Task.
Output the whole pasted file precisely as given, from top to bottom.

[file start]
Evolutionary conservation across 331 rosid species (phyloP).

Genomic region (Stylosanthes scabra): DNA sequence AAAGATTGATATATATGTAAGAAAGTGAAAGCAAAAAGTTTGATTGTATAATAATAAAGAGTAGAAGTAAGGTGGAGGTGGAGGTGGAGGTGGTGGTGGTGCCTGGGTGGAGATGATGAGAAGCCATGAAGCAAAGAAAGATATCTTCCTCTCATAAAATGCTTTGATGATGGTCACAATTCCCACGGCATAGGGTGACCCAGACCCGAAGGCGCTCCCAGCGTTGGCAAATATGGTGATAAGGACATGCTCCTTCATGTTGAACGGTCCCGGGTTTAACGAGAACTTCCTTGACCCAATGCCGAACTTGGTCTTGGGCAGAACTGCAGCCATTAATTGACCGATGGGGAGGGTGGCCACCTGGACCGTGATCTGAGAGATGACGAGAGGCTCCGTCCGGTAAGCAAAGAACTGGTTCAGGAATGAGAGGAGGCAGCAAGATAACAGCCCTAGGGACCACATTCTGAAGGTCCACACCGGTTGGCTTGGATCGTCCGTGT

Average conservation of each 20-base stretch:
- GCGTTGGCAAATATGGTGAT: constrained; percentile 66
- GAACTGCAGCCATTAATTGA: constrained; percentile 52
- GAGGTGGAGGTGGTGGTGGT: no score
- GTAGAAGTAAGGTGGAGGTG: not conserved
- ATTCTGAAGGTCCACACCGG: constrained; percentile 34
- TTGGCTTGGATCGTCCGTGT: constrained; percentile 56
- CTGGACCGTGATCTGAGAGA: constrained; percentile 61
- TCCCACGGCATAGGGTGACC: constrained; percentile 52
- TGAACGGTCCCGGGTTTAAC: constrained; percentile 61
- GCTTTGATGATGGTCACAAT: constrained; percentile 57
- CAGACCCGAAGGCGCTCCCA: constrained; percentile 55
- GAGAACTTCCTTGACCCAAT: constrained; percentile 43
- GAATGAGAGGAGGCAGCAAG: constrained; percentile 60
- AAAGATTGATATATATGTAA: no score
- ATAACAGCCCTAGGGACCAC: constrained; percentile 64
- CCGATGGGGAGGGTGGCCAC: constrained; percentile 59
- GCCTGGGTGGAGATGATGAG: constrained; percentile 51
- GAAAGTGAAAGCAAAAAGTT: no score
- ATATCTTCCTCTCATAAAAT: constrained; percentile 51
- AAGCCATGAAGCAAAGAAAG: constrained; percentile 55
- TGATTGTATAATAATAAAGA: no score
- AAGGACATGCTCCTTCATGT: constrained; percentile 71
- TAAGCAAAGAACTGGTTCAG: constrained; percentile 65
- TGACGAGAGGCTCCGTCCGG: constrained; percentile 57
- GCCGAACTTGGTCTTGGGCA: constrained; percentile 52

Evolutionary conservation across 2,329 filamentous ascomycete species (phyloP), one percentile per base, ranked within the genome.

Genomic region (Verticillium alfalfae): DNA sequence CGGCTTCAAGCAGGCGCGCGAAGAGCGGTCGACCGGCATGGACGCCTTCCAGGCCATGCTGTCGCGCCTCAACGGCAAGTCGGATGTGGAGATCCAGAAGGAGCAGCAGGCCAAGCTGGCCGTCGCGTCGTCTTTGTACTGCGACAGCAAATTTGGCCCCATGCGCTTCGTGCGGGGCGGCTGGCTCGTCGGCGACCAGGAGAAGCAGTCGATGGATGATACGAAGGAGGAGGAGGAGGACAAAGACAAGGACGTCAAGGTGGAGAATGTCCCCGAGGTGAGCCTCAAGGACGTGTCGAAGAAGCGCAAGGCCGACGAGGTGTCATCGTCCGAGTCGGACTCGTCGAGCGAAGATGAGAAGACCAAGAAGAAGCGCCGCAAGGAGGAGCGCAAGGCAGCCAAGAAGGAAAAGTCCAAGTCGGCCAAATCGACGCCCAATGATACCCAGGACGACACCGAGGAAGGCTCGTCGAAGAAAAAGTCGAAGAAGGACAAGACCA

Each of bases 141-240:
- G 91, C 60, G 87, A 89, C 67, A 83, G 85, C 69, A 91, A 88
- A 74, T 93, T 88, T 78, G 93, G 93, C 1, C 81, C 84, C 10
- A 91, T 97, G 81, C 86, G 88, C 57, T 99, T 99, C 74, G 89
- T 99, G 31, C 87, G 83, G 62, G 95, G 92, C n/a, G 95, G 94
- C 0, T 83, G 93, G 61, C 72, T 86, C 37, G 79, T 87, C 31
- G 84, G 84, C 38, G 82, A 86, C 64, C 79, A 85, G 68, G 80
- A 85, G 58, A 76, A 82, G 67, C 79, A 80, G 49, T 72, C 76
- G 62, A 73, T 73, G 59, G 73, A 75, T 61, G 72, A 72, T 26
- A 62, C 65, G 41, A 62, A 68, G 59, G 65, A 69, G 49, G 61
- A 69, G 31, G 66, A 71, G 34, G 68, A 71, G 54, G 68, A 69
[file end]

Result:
Evolutionary conservation across 331 rosid species (phyloP).

Genomic region (Stylosanthes scabra): DNA sequence AAAGATTGATATATATGTAAGAAAGTGAAAGCAAAAAGTTTGATTGTATAATAATAAAGAGTAGAAGTAAGGTGGAGGTGGAGGTGGAGGTGGTGGTGGTGCCTGGGTGGAGATGATGAGAAGCCATGAAGCAAAGAAAGATATCTTCCTCTCATAAAATGCTTTGATGATGGTCACAATTCCCACGGCATAGGGTGACCCAGACCCGAAGGCGCTCCCAGCGTTGGCAAATATGGTGATAAGGACATGCTCCTTCATGTTGAACGGTCCCGGGTTTAACGAGAACTTCCTTGACCCAATGCCGAACTTGGTCTTGGGCAGAACTGCAGCCATTAATTGACCGATGGGGAGGGTGGCCACCTGGACCGTGATCTGAGAGATGACGAGAGGCTCCGTCCGGTAAGCAAAGAACTGGTTCAGGAATGAGAGGAGGCAGCAAGATAACAGCCCTAGGGACCACATTCTGAAGGTCCACACCGGTTGGCTTGGATCGTCCGTGT

Average conservation of each 20-base stretch:
- GCGTTGGCAAATATGGTGAT: constrained; percentile 66
- GAACTGCAGCCATTAATTGA: constrained; percentile 52
- GAGGTGGAGGTGGTGGTGGT: no score
- GTAGAAGTAAGGTGGAGGTG: not conserved
- ATTCTGAAGGTCCACACCGG: constrained; percentile 34
- TTGGCTTGGATCGTCCGTGT: constrained; percentile 56
- CTGGACCGTGATCTGAGAGA: constrained; percentile 61
- TCCCACGGCATAGGGTGACC: constrained; percentile 52
- TGAACGGTCCCGGGTTTAAC: constrained; percentile 61
- GCTTTGATGATGGTCACAAT: constrained; percentile 57
- CAGACCCGAAGGCGCTCCCA: constrained; percentile 55
- GAGAACTTCCTTGACCCAAT: constrained; percentile 43
- GAATGAGAGGAGGCAGCAAG: constrained; percentile 60
- AAAGATTGATATATATGTAA: no score
- ATAACAGCCCTAGGGACCAC: constrained; percentile 64
- CCGATGGGGAGGGTGGCCAC: constrained; percentile 59
- GCCTGGGTGGAGATGATGAG: constrained; percentile 51
- GAAAGTGAAAGCAAAAAGTT: no score
- ATATCTTCCTCTCATAAAAT: constrained; percentile 51
- AAGCCATGAAGCAAAGAAAG: constrained; percentile 55
- TGATTGTATAATAATAAAGA: no score
- AAGGACATGCTCCTTCATGT: constrained; percentile 71
- TAAGCAAAGAACTGGTTCAG: constrained; percentile 65
- TGACGAGAGGCTCCGTCCGG: constrained; percentile 57
- GCCGAACTTGGTCTTGGGCA: constrained; percentile 52

Evolutionary conservation across 2,329 filamentous ascomycete species (phyloP), one percentile per base, ranked within the genome.

Genomic region (Verticillium alfalfae): DNA sequence CGGCTTCAAGCAGGCGCGCGAAGAGCGGTCGACCGGCATGGACGCCTTCCAGGCCATGCTGTCGCGCCTCAACGGCAAGTCGGATGTGGAGATCCAGAAGGAGCAGCAGGCCAAGCTGGCCGTCGCGTCGTCTTTGTACTGCGACAGCAAATTTGGCCCCATGCGCTTCGTGCGGGGCGGCTGGCTCGTCGGCGACCAGGAGAAGCAGTCGATGGATGATACGAAGGAGGAGGAGGAGGACAAAGACAAGGACGTCAAGGTGGAGAATGTCCCCGAGGTGAGCCTCAAGGACGTGTCGAAGAAGCGCAAGGCCGACGAGGTGTCATCGTCCGAGTCGGACTCGTCGAGCGAAGATGAGAAGACCAAGAAGAAGCGCCGCAAGGAGGAGCGCAAGGCAGCCAAGAAGGAAAAGTCCAAGTCGGCCAAATCGACGCCCAATGATACCCAGGACGACACCGAGGAAGGCTCGTCGAAGAAAAAGTCGAAGAAGGACAAGACCA

Each of bases 141-240:
- G 91, C 60, G 87, A 89, C 67, A 83, G 85, C 69, A 91, A 88
- A 74, T 93, T 88, T 78, G 93, G 93, C 1, C 81, C 84, C 10
- A 91, T 97, G 81, C 86, G 88, C 57, T 99, T 99, C 74, G 89
- T 99, G 31, C 87, G 83, G 62, G 95, G 92, C n/a, G 95, G 94
- C 0, T 83, G 93, G 61, C 72, T 86, C 37, G 79, T 87, C 31
- G 84, G 84, C 38, G 82, A 86, C 64, C 79, A 85, G 68, G 80
- A 85, G 58, A 76, A 82, G 67, C 79, A 80, G 49, T 72, C 76
- G 62, A 73, T 73, G 59, G 73, A 75, T 61, G 72, A 72, T 26
- A 62, C 65, G 41, A 62, A 68, G 59, G 65, A 69, G 49, G 61
- A 69, G 31, G 66, A 71, G 34, G 68, A 71, G 54, G 68, A 69